As President Barack Obama considers expanding on his already record-breaking use of the Antiquities Act to protect federal lands as national monuments, pushback is coming from states such as Utah, where the latest battle is unfolding.
Since his election, Obama has designated or enlarged 22 national monuments, setting aside 4 million acres of land and adding 261.3 million acres of water and reefs in the Pacific Ocean near Hawaii for preservation under the Antiquities Act. The vast acreage being preserved in the Pacific puts Obama at the top of the list of presidents in terms of conservation, and he is pushing to do more.
But those efforts could be stalled by a fight over a request from Native American tribes and environmental groups to designate 1.9 million acres of federal land in southern Utah as the Bears Ears National Monument. The lands on sweeping plateaus east of the Colorado River are filled with ancient artifacts, burial grounds and sites considered sacred by the Navajos and other tribes, and they include scenic areas managed by three federal agencies, including the National Park Service.
Under the Antiquities Act, the president has the power to authorize the preservation of federal land that holds historic, scientific and/or archeological interest. Once designated, the land would be off limits to new development such as gas and oil exploration and grazing allotments, although existing leases would continue.
“Obama has an incredible opportunity before him with the Utah proposal,” said Sharon Buccino, director for the Natural Resources Defense Council’s Land and Wildlife program. The decision has the ability to “make or break” Obama’s conservationist legacy, Buccino says, mainly because it would protect so many acres.
Republicans in the Utah congressional delegation, led by Reps. Rob Bishop and Jason Chaffetz, firmly oppose the Bears Ears proposal, still under Interior Department review.
“We believe the wisest land-use decisions are made with community involvement and local support,” the lawmakers wrote in a Feb. 12 letter to Obama. “Use of the Antiquities Act within [Utah] will be met with fierce local opposition and will further polarize federal land-use discussions for years, if not decades.”
Bishop and Chaffetz are proposing legislation they say would be an alternative to a monument designation, with some of the federal lands set aside for conservation, some for recreation and others for economic development, according to their discussion draft.
Much of the distrust of the national monument designation process in Utah stems from 20 years ago when the Clinton administration set aside 2 million acres as the Grand Staircase-Escalante National Monument despite state and local opposition. Since then, opposition has been building to the federal government’s land policy decisions, which affect about two-thirds of Utah’s land area.
In 2012, Republican Gov. Gary Herbert signed legislation that would require the United States to transfer all federal lands to the state for management, excluding five national parks and 33 designated wilderness areas.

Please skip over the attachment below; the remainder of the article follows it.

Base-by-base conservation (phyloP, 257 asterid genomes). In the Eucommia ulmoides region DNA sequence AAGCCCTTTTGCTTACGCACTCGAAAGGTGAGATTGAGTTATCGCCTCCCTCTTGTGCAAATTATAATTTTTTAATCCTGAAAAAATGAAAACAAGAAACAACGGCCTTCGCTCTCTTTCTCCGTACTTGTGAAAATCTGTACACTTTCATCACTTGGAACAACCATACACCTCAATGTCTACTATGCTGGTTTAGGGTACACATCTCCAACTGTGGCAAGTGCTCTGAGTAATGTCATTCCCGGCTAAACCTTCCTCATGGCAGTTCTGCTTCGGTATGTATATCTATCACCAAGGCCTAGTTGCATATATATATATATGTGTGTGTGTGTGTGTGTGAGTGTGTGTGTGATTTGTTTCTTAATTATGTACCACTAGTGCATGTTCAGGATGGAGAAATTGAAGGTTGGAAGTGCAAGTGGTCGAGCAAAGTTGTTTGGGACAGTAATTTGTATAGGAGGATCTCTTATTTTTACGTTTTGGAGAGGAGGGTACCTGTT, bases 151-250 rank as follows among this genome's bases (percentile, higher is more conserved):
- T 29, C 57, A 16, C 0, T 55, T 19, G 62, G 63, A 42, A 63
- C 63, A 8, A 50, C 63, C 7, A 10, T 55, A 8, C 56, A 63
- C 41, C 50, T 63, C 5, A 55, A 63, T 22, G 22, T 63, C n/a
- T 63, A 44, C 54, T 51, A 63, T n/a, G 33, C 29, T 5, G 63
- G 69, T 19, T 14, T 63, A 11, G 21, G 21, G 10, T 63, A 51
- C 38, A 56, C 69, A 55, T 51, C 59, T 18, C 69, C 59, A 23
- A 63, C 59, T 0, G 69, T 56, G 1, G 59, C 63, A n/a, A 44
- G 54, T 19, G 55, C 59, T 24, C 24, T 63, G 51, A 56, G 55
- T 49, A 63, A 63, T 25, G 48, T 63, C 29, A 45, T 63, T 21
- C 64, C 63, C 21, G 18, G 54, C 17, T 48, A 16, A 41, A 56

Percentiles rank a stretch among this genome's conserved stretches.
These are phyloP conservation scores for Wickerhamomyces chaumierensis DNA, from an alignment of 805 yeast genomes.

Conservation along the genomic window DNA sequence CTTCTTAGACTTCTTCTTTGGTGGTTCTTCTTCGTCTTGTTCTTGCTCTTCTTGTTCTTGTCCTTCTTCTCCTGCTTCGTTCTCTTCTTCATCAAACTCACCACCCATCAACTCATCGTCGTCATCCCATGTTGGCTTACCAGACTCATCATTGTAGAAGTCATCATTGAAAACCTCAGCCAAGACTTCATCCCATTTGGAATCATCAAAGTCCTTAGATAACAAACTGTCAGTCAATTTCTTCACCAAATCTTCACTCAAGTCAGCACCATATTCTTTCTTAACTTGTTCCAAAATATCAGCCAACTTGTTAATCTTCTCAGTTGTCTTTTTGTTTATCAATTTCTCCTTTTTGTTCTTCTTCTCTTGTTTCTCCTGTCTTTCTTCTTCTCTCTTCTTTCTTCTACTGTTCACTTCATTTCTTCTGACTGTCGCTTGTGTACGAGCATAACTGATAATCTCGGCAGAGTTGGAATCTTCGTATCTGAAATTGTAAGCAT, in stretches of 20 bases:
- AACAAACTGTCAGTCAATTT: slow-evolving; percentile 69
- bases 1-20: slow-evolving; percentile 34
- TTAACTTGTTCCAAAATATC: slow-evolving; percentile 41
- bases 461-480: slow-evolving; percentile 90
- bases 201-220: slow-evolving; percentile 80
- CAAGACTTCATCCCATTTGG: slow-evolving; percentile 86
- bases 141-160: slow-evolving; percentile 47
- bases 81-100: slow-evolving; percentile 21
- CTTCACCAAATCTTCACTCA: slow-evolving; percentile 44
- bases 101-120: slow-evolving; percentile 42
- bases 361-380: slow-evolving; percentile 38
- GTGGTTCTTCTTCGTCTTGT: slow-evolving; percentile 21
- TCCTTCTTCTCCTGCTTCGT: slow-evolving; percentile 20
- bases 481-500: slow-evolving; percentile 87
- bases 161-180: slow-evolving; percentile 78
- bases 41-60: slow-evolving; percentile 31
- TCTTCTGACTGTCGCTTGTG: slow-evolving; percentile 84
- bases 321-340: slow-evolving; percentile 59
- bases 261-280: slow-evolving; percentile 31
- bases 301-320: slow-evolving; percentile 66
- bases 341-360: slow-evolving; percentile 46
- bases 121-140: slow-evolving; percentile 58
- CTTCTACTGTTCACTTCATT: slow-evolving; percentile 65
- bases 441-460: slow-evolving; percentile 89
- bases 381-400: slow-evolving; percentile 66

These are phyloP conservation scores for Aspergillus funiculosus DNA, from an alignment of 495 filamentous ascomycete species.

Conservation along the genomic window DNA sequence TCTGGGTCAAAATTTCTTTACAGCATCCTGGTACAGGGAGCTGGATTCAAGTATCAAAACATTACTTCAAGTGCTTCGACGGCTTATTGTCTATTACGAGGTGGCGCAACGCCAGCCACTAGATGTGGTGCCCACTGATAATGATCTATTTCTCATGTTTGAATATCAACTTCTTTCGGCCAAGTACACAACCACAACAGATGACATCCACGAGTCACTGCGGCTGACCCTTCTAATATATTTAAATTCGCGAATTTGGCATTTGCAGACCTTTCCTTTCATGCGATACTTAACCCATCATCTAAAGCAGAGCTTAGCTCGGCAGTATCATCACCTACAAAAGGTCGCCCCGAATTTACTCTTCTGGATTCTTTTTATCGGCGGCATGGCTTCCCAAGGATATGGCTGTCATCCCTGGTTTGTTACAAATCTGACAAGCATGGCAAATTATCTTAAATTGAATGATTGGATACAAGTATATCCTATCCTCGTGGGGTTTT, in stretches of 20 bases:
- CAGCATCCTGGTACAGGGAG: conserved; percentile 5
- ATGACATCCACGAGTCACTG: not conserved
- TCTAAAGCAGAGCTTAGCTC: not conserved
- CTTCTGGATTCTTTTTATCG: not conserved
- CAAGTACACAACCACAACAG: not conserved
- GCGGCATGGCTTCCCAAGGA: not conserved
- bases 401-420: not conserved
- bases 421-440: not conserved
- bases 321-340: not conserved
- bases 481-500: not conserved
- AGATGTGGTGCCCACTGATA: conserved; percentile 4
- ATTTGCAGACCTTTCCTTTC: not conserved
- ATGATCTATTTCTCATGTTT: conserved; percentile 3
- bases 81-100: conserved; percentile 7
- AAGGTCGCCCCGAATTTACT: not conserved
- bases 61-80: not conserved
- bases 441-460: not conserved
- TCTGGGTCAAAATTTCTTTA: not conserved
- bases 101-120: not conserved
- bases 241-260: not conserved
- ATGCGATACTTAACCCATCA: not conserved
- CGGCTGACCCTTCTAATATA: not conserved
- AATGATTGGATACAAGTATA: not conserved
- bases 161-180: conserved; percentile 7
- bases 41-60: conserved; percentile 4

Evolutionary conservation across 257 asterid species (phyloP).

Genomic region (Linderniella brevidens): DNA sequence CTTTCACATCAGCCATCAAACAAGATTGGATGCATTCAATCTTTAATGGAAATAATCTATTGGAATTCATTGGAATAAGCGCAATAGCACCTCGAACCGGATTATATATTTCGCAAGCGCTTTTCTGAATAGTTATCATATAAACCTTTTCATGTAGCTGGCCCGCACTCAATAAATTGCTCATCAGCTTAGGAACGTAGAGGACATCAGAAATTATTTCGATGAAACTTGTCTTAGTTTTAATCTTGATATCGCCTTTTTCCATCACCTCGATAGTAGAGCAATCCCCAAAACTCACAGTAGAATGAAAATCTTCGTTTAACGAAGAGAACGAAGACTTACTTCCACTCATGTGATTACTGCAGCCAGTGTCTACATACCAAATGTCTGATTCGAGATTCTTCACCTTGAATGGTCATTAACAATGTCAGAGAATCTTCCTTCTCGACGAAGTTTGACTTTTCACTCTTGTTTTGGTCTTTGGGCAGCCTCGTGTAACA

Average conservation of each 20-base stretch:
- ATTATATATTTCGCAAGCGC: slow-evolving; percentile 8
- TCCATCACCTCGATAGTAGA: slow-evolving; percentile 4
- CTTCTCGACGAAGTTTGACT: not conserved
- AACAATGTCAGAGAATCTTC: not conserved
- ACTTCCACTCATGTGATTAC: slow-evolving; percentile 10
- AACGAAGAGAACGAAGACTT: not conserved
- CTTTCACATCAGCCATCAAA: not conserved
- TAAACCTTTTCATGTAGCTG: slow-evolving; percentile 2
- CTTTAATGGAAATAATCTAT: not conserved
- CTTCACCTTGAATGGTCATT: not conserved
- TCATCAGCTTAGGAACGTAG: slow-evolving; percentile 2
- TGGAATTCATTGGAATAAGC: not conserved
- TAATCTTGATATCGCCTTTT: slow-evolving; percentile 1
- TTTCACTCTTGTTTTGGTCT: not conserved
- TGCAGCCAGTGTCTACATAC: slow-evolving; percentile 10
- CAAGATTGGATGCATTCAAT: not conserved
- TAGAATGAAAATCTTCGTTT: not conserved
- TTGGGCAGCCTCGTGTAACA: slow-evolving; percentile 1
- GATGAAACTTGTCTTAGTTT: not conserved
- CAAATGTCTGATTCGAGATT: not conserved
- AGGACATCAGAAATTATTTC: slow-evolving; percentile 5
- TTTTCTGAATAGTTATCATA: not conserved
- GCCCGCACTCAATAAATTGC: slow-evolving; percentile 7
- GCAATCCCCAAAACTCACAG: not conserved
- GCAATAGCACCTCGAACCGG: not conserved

The law set a 2014 deadline for the transfer, and the state has already begun to look into legal action to enforce it.
“Gov. Herbert believes that the state of Utah has three paths forward on this issue: negotiation, legislation, and litigation,” the governor’s spokesman, Jon Cox, said in an email.
“He would prefer a legislative resolution to the many public lands issues Utah faces, but unfortunately that isn’t always possible,” Cox said. “The state of Utah is actively pursuing several of these cases in court right now and reserves the right to pursue additional legal recourse in the future.”
Since the beginning of last year, 14 states, mainly in the West, have either passed or introduced legislation to support the transfer of federal land to the states for management, according to a January analysis by the National Conference of State Legislatures.
“The biggest benefit the states are exploring is the economic benefit from land transfer, and whether administration costs make it worthwhile,” said NCSL policy specialist Mindy Bridges. “Another trend within the legislation is it would be more geared toward Bureau of Land Management land, specifically not including congressionally delegated land,” such as national parks and wilderness preserves.
The Public Lands Council, which represents ranchers and businesses that depend on federal land, has no problem with federal protection of tribal lands, said the group’s executive director, Ethan Lane. But when it ties together millions of acres to protect the same site, it effectively shuts down economic development on lands peripheral to the monuments, he said.
“If you protect millions of acres of land, what does that do to the communities and local business that depend on the federal land? It kills them,” Lane said.
As for the Bears Ears proposal, the Interior Department said there would be an extensive public comment period before any decision is made.